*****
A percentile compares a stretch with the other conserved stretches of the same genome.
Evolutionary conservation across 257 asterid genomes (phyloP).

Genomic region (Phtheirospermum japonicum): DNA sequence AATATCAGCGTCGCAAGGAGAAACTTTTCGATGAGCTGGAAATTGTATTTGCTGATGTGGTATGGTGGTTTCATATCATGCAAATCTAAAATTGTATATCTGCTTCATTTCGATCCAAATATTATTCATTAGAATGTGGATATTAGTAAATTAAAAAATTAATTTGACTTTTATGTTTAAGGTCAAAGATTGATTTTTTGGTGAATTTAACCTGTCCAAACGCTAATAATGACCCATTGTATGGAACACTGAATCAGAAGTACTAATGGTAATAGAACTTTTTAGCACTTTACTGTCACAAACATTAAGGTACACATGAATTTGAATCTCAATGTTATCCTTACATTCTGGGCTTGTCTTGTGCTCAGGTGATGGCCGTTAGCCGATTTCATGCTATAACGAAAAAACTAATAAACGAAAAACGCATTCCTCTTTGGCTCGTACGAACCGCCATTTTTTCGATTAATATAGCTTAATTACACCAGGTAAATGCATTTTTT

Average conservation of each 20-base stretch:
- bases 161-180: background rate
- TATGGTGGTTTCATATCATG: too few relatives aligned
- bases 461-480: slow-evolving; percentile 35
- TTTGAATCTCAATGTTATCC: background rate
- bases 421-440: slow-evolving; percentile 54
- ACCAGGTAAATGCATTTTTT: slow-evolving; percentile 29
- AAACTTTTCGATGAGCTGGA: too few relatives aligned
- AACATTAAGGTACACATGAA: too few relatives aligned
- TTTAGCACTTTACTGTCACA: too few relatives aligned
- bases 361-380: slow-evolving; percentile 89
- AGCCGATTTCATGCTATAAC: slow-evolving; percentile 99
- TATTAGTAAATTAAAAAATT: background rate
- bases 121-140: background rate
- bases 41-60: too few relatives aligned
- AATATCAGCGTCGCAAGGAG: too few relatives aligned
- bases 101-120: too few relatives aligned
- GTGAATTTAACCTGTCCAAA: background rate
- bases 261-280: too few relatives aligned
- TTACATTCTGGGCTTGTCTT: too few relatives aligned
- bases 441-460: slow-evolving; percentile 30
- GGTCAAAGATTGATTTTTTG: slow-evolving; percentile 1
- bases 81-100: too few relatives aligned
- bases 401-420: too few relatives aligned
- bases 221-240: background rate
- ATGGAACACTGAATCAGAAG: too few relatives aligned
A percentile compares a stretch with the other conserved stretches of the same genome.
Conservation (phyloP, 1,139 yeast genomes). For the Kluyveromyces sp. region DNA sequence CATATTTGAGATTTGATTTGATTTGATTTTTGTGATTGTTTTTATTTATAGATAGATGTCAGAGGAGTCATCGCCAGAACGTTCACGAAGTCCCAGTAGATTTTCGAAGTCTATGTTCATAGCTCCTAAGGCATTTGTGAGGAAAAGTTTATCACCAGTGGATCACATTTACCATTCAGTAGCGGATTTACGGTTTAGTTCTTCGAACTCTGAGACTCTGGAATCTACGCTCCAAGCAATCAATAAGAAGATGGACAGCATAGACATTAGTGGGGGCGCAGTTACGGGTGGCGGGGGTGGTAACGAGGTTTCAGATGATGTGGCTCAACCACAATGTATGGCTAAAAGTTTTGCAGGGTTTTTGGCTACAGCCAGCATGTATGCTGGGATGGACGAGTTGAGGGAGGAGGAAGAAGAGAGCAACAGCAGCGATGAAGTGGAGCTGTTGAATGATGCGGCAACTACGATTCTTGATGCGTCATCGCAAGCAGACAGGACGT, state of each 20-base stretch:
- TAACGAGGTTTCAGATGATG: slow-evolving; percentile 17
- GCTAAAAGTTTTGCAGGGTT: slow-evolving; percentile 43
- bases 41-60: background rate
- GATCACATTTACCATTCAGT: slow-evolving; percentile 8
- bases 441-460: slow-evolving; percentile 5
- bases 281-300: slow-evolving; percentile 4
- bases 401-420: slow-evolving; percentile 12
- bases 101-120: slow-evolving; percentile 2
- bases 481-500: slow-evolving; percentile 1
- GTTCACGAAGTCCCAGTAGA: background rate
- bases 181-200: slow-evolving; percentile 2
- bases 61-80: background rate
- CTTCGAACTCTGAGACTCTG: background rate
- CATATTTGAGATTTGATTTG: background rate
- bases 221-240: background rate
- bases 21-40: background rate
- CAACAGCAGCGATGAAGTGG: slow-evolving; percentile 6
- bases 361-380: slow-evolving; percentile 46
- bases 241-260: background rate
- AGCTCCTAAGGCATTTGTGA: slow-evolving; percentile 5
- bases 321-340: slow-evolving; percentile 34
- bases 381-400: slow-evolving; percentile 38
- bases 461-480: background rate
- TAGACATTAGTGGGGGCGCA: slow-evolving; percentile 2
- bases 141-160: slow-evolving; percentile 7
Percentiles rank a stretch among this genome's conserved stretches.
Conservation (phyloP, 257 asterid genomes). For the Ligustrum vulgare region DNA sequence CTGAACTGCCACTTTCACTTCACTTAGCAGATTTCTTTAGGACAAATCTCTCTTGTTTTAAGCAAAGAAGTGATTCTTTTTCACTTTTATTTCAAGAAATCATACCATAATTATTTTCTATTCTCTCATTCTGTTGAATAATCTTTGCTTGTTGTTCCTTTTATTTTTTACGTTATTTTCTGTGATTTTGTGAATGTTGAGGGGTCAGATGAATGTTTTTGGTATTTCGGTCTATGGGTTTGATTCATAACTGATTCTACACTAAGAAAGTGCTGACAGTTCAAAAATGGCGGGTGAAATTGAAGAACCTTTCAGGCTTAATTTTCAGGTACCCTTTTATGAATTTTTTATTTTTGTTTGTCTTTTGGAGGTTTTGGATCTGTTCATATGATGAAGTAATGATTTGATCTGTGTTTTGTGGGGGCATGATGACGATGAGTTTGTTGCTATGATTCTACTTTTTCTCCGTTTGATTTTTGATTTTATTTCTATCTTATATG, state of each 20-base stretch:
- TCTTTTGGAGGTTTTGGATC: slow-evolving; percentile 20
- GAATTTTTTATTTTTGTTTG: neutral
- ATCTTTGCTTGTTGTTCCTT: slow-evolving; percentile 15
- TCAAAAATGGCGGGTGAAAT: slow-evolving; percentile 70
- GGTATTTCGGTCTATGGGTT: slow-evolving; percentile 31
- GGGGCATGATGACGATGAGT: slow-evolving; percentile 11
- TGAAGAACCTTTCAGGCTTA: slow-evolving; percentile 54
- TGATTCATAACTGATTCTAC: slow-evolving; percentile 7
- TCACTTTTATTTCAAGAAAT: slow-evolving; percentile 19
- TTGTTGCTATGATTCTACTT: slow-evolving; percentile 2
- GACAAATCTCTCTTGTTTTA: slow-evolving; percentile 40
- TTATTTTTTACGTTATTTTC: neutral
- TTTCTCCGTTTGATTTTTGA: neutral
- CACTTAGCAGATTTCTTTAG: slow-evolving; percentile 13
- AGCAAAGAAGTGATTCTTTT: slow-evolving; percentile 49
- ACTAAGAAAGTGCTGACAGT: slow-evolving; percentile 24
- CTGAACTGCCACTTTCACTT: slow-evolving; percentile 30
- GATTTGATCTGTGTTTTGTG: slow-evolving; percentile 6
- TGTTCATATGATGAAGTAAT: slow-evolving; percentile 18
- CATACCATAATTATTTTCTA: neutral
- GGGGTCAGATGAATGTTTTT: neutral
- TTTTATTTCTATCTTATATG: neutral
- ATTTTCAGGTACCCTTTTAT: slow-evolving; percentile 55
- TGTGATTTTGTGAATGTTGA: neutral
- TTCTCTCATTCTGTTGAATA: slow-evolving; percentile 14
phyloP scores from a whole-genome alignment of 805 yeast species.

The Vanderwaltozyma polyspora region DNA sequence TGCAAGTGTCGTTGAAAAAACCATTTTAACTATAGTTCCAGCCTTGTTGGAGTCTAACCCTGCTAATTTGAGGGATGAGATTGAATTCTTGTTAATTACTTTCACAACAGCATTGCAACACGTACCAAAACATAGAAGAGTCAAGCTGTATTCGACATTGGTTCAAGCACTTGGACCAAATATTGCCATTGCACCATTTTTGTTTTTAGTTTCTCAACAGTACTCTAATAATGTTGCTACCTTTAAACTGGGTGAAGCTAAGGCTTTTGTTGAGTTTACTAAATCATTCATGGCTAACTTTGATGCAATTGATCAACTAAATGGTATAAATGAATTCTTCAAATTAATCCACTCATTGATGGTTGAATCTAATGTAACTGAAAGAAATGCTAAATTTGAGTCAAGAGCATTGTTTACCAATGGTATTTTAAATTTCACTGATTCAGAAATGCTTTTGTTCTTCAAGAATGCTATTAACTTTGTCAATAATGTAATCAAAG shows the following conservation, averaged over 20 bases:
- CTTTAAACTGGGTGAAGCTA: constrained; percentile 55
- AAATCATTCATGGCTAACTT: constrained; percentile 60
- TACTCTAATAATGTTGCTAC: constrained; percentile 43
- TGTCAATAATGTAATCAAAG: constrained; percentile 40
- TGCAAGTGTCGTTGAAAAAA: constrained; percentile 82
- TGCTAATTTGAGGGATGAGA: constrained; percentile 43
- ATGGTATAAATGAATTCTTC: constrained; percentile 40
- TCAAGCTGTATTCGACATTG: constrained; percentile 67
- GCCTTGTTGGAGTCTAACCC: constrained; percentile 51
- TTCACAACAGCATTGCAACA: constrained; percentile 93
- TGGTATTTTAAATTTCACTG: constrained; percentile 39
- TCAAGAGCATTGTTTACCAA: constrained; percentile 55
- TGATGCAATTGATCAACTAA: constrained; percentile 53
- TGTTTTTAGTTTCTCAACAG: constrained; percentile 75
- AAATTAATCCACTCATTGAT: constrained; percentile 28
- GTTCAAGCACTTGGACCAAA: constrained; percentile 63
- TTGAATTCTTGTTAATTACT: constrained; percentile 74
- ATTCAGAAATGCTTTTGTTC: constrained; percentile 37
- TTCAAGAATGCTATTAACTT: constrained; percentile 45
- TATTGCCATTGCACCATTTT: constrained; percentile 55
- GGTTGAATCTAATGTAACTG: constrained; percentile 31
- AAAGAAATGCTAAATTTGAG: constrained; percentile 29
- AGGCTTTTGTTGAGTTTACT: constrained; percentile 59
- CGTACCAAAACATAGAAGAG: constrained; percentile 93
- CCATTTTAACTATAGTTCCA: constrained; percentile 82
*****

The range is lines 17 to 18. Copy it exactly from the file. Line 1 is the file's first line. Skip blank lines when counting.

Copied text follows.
- bases 121-140: background rate
- bases 41-60: too few relatives aligned